Aside from any obvious limps or malformations, there are some signs you can look out for that may indicate your dog is in pain. If your dog suddenly becomes more aggressive toward you or tries to avoid contact with you this could be a sign that they are in pain. They may stop running to greet you at the door and perhaps sleep more than they have or show other mobility issues.
Other signs, such as a loss or reduced appetite and a difference in the amount of water that they’re drinking are commons symptoms of pain. If they are having difficulty in eating, particularly dried food, this could indicate dental pain.
Some dogs become more vocal, either yelping, growling or snarling with some even howling in an attempt to tell you that something is wrong.
Some dogs self sooth by excessively grooming and often licking where it hurts, even if the pain is internal.
It is very important that owners don’t try to treat their dog’s pain themselves. Many human medications can be dangerous to dogs, potentially causing them more harm. We can work with you to treat your pet’s pain in a safe way so if you have any concerns that your dog might be in pain, call and book your vet appointment on 01772 639800 OR 01253 766352.
5 Oct 2020
Managing pain in rabbits can be tricky. It’s really difficult for owners to know if their rabbit is feeling anything other than normal and ok so how do you tell if your rabbit needs to see a vet?
Rabbits in the wild are bottom of the food chain so it’s in their DNA not to show any signs of weakness. If they do, they could end up as someone’s dinner! This is the reason why it’s hard for us to know when they are in pain so owners need to watch very carefully for any unusual behaviour.
The main sign to look out for is your rabbit’s appetite. It is vitally important that your rabbit keeps a healthy gut so rabbits need to be constantly grazing and the reason why they must always have a constant supply of fresh hay!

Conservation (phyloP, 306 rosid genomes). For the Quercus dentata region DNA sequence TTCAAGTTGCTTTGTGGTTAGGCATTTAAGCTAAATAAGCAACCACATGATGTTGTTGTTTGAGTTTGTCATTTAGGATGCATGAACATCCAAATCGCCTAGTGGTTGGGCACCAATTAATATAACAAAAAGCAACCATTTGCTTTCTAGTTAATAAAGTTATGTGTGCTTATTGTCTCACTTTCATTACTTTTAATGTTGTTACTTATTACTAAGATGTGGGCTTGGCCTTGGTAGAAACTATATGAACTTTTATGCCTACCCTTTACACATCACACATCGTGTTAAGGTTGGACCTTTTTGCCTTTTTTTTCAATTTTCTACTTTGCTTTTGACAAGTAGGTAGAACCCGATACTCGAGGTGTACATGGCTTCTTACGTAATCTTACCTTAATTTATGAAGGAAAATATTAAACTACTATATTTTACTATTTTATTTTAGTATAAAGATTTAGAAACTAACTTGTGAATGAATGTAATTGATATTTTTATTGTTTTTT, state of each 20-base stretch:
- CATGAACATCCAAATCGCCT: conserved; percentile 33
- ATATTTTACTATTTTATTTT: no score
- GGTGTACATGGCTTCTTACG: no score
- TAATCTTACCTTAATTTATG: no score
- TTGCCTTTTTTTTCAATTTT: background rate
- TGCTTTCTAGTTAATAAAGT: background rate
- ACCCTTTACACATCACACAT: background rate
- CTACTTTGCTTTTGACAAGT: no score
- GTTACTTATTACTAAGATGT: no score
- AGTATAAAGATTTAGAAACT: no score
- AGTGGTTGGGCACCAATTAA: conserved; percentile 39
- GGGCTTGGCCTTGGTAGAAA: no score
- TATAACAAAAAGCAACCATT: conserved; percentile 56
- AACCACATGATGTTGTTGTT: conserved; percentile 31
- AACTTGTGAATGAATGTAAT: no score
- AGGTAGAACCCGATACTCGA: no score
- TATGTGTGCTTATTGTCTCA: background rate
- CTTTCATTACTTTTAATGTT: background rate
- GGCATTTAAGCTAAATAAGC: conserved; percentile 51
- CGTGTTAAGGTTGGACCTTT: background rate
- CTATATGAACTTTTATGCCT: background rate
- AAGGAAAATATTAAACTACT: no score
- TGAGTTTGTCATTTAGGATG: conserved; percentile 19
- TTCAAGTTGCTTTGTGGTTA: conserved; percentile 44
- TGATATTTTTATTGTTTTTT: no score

Other signs to look out for are runny eyes as this could suggest a dental problem and a head tilt could indicate an ear infection. One of the more common health issues is arthritis of the joints. Your rabbit could show signs of stiffness after having laid still for a while or have difficulties walking.
If you have any concerns about your rabbit’s health, call and book an appointment with a vet on 01772 639800 OR 01253 766352.
29 Sep 2020
Welcome to our newsletter which contains information on all the topics we’ve shared on our social media during September. The theme was “All Things Cat” and you can download your copy HERE and keep it for future reference or just visit our website when you need to look at it again.
Next month we are looking at pain in our pets. How do you know they are in pain, what are the signs to look out for and what can you do to help? These are all the questions we hope to answer. If you need any advice or are concerned about your pet’s health, the team are here to help on 01772 639800 OR 01253 766352.
24 Sep 2020
Cats are masters of disguise. They will hide pain from you because in the wild, showing weakness or vulnerability would put them at risk of attack and possible death! It’s in their DNA! However, there are signs that your cat is in pain if you know what to look for. Download our information sheet HERE which shows the body language your cat may display that might indicate that they are in pain. If you want advice or think your cat might be in pain, call the team on 01772 639800 OR 01253 766352 and book in with a vet.
If your cat is 7 years old or over, why not take advantage of a Senior Cat Clinic. These clinics are run by our head nurse, Hayley and are FREE. Your cat will receive a full health check, a weight check, a complimentary urine test and a complimentary blood pressure check. For further information click HERE
22 Sep 2020